In this author’s submission, the law as it concerns compensation is confused, fraught with conflicting authorities that condemn the House of Lords’ adoption of the principle. It is a principle in desperate need of clarificatory appellate authority. Only litigants with significant assets are likely to be able to afford to litigate a compensation argument, and in reality there are likely to be factual scenarios that walk the tightrope between a potential claim for compensation, and one confined to principles of needs and sharing. The risks and costs of litigating compensation are such that many are likely to err on the side of caution. Caution is also more likely to be adopted when considering, more widely, that litigating compensation requires the court ‘to indulge in a detailed and lengthy retrospective involving a general rummage through the attic’ (per Coleridge J in G v G [2002] EWHC 1339 (Fam) at [49]). What is clear from RC v JC and TM v KM is that one must be able to show a demonstrable career which has then been subsequently compromised. Therefore, only the rarest of factual scenarios are likely to result in a compensation award being made.

Whilst many baulk at the principle of compensation, surely we must address the reason behind its existence. We, as a society, have evolved on the understanding that women are to conform to their traditional biological roles upon having children, whereas men are able to continue working full-time. Whilst Mostyn J is correct that the decision to leave work is a choice, made freely by those able to do so, the reality is that the majority of women still struggle to balance a successful career with the crushing pressures that society places on them to be a present and active parent. That is not to say there is no pressure on men to do the same, it is however still very much a legacy of the past that women should be at home. The COVID-19 pandemic, in this author’s opinion, marked a huge step forward in changing wider societal attitudes towards child-caring responsibilities. The ability to work from home has taken away the stigma of leaving the office early to do the school run without the pressures of office culture interfering. But more must be done. Until we, as a society, cut the tension between the need to choose between a career and parenthood, the more likely that claims for compensation will continue. A clear resolution to the tension would be to reduce the crushing costs of outsourcing childcare. Another solution would be to address the painstakingly little parental leave available in this country, when compared to countries such as Sweden. In Sweden, both parents may take a combined 480 days’ parental leave for their first-born child, with an additional 180 days granted following the birth of each additional child. Removing the archaic biological tradition that women are homemakers and men are breadwinners is surely the only way to ensure that arguments based on compensation become defunct.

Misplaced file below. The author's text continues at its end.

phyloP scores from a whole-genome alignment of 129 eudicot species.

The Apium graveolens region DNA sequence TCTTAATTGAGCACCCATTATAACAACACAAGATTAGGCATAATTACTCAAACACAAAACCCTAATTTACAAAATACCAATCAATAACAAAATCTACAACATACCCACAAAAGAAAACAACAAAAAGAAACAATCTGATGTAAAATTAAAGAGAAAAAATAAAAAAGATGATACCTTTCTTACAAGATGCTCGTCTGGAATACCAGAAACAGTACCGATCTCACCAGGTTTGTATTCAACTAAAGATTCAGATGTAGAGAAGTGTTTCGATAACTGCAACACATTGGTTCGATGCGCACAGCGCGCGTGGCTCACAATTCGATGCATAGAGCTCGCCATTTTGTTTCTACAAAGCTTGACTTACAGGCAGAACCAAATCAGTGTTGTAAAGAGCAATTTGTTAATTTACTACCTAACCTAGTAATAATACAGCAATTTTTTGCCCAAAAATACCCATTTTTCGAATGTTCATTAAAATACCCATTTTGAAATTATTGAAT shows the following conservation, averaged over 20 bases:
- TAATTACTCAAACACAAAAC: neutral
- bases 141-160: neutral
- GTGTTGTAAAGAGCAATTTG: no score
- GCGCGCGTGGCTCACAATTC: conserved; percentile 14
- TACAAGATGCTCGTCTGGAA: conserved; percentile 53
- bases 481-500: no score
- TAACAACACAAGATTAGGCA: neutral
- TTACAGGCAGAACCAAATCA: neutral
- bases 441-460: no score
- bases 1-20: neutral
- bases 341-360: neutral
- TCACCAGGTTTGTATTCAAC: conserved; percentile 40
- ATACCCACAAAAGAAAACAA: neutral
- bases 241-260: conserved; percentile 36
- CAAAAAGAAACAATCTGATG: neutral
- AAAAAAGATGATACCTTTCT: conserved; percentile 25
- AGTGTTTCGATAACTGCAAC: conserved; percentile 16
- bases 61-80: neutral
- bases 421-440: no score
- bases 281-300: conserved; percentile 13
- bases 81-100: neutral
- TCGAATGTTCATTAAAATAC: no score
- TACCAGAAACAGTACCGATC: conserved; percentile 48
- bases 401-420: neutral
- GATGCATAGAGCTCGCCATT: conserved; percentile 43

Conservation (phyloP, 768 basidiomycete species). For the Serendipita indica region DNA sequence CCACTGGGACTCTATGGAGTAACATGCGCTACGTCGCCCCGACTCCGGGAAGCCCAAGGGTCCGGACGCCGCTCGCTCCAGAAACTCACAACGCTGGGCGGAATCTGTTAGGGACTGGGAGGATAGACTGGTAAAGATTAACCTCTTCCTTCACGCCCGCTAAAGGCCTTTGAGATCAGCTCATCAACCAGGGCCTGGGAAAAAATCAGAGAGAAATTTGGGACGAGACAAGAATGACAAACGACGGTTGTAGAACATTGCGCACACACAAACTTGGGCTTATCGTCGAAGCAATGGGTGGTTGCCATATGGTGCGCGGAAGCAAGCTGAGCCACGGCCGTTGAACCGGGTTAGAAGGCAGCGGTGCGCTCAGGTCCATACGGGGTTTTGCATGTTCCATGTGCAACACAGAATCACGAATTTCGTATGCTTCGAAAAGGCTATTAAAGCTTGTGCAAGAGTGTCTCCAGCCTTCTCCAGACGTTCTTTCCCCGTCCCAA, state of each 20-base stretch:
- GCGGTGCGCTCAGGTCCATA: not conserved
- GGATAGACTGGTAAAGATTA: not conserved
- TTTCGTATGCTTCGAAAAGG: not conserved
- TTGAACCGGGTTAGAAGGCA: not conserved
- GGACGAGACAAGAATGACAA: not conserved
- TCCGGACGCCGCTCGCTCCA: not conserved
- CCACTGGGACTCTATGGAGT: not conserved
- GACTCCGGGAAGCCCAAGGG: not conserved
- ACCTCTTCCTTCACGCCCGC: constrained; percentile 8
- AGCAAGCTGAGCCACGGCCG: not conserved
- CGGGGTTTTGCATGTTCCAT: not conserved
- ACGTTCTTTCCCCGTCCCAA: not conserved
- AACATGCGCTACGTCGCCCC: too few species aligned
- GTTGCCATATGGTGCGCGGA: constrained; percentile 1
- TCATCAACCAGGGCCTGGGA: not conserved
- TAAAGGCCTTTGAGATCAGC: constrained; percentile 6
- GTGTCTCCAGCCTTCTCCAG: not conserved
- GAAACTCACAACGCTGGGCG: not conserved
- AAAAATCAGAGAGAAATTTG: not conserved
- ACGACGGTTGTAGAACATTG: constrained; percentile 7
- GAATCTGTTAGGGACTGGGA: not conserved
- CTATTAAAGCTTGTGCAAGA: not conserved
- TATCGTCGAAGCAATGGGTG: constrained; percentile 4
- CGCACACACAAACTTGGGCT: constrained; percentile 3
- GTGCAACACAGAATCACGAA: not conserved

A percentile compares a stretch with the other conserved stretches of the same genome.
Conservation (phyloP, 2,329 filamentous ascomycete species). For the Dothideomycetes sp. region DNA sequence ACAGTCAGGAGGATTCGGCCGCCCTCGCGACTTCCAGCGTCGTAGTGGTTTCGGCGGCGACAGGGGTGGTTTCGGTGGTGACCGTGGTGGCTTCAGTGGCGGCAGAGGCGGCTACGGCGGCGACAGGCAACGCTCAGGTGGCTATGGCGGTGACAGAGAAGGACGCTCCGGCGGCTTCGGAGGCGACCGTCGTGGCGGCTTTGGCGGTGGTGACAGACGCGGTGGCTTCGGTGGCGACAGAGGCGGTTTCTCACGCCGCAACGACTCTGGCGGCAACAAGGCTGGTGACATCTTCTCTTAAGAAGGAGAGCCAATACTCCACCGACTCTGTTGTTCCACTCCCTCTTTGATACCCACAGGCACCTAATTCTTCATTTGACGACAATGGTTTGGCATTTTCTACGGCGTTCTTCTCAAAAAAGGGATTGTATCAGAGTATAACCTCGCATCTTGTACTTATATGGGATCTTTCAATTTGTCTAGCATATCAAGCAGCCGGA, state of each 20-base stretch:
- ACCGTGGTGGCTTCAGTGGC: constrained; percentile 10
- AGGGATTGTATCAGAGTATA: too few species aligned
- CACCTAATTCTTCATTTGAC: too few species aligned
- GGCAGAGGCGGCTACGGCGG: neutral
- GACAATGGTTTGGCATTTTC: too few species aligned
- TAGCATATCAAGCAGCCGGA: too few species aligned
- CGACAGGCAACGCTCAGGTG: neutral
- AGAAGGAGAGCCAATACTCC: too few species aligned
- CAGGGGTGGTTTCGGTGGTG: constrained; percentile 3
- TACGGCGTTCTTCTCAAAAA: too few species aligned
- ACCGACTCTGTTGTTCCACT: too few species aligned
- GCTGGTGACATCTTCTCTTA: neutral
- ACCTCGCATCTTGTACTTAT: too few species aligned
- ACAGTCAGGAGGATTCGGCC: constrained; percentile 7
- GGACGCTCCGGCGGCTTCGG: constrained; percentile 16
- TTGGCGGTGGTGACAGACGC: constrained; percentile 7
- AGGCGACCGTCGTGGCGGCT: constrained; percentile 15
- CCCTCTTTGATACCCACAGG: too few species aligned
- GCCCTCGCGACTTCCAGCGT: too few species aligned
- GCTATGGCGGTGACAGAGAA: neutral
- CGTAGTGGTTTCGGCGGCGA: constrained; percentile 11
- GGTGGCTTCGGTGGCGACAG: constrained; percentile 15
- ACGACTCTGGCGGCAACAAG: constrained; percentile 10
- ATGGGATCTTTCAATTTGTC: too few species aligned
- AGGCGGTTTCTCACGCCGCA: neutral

In conclusion, one cannot fail to notice that the law as it relates to compensation seems confined to the most specific factual circumstances of relationship-generated disadvantage. Perhaps it is the case that RC v JC and TM v KM are mere exceptions to the widely accepted and general rule that compensation claims no longer have a place in financial remedy proceedings. Until such a time as we have further appellate authority on the issue of compensation, and wider issues of childcare are addressed in society, the law is, and will remain, confused; where seemingly only the most specific of factual patterns will yield a successful claim for compensation.